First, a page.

II. Definitions

  1. Immune Thrombocytopenic Purpura
    1. Premature splenic destruction of Antibody-covered Platelets, while other hematopoetic cell lines remain unaffected

III. Epidemiology

  1. Incidence: 10 cases per 100,000
  2. Children comprise 50% of cases
    1. Most common Thrombocytopenia cause in children
    2. Peak onset between ages 2 to 4 years

IV. Pathophysiology

  1. IgG Antibody develops against Platelet membrane Antigen
  2. Acute Idiopathic Thrombocytopenic Purpura
    1. Acute onset follows Viral Exanthem or Viral Infection
    2. Occurs in otherwise healthy patients
  3. Chronic Idiopathic Thrombocytopenic Purpura
    1. Insidious onset in patient with immune disorder
    2. More common onset in teenage girls

V. Causes: Secondary Immune Thrombocytopenic Purpura

  1. Lymphoproliferative Disorders or Myelodysplastic Syndrome
    1. Evaluate in all patients over age 60 years with Immune Thrombocytopenic Purpura
  2. Systemic Lupus Erythematosus
  3. Antiphospholipid Syndrome
  4. Graves Disease
  5. Sarcoidosis
  6. HIV Infection
  7. Epstein-Barr Virus Infection (EBV or mononucleosus)
  8. Cytomegalovirus (CMV)
  9. Varicella-Zoster Virus
  10. Hepatitis C Virus

VI. Findings: Signs and Symptoms

  1. Purpura
  2. Bleeding complications
    1. Associated with severe Thrombocytopenia (Platelet Count <30,000 per uL)
  3. Mild Splenomegaly in 5 to 10% of cases
  4. Absent signs
    1. No fever, lethargy, pallor or weight loss
    2. No bone or Joint Pain
    3. No Lymphadenopathy
    4. No Hepatomegaly

VII. Labs

  1. See Thrombocytopenia
  2. No specific test defines Immune Thrombocytopenic Purpura (diagnosis of exclusion)
    1. Exclude other Thrombocytopenia Causes first
  3. Platelet Count
    1. Acute, rapid drop in Platelet Count
    2. Platelet Count is typically 50k to 100k, but may decrease to levels at risk for life threatening bleeding (<10k/uL)

VIII. Management: General

  1. See Thrombocytopenia for hospitalization criteria
  2. Hematology Referral best within first 72 hours of diagnosis
  3. Outpatient Management Indications (most patients)
    1. Platelet Count >20k/uL AND
    2. Minimal to no bleeding AND
    3. Otherwise symptomatic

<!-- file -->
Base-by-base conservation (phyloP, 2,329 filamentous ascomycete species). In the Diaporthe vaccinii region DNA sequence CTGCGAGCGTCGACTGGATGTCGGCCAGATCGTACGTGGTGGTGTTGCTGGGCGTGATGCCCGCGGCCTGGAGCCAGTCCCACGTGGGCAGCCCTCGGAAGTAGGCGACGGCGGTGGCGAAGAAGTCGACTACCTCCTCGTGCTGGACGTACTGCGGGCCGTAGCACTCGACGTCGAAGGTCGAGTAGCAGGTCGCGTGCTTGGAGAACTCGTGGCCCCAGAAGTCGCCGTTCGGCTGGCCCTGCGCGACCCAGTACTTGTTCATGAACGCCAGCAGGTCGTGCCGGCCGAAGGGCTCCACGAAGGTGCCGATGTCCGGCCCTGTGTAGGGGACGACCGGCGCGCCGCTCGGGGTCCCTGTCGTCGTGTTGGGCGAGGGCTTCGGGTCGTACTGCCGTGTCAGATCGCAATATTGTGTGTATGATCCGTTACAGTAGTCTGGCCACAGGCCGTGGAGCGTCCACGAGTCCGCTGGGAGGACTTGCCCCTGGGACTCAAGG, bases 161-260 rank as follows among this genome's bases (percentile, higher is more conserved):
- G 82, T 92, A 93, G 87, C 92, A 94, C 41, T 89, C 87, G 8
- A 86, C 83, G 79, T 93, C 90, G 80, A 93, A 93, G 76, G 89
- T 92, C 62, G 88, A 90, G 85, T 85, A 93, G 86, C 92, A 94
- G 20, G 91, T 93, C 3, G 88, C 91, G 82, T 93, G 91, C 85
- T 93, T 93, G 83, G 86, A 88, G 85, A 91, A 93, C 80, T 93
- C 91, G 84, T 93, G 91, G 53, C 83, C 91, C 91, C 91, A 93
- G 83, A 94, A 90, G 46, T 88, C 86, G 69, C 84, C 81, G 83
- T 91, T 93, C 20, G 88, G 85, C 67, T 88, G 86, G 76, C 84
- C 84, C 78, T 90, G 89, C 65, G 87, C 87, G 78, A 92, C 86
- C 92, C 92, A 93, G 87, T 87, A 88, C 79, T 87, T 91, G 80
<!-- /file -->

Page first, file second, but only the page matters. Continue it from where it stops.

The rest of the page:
4. Emergent management
    1. Indications for urgent or emergent management (uncommon)
      1. Platelet Count <10,000/uL
      2. Serious Hemorrhage
      3. Urgent or emergent surgery required
    2. Treatment
      1. Platelet Transfusion at dosing 2-3 fold greater than usual dose

IX. Management: Hematology

  1. First-Line
    1. Corticosteroids
      1. Indicated for severe Thrombocytopenia
        1. Typically indicated with Platelet Count <50,000 per uL (especially <30,000 per uL)
      2. Platelets increase within a week of starting Corticosteroids
      3. Dosing
        1. Methylprednisolone 30 ml/kg/day over 20-30 min up to 1 g/day IV OR
        2. Prednisone 1-1.5 mg/kg orally daily
    2. Intravenous Immune globulin (IV IG)
      1. Dose: 1 g/kg/day for 2-3 days
    3. Rituximab (Rituxan)
  2. Refractory cases
    1. Anti-D Immune globulin
      1. May be used in Rh Positive patients
      2. May be considered as alternative to Corticosteroids
    2. Thrombopoietin receptor Agonist
    3. Splenectomy
      1. Indicated if ITP >1 year and corticosterioids and Immunoglobulin Are ineffective at maintaining adequate Platelet Counts
      2. Safe and effective (however subjects patient to lifelong Asplenia risk)
      3. May be preferred in younger patients
      4. Gadenstatter (2002) Am J Surg 184:606-10 [PubMed]

X. Course

  1. Children: Acute Idiopathic Thrombocytopenic Purpura
    1. Less severe in children
    2. Recovery within 6 to 12 months for 80-90% of children
    3. Most cases resolve within weeks
  2. Adults
    1. More chronic, insidious course than for adults

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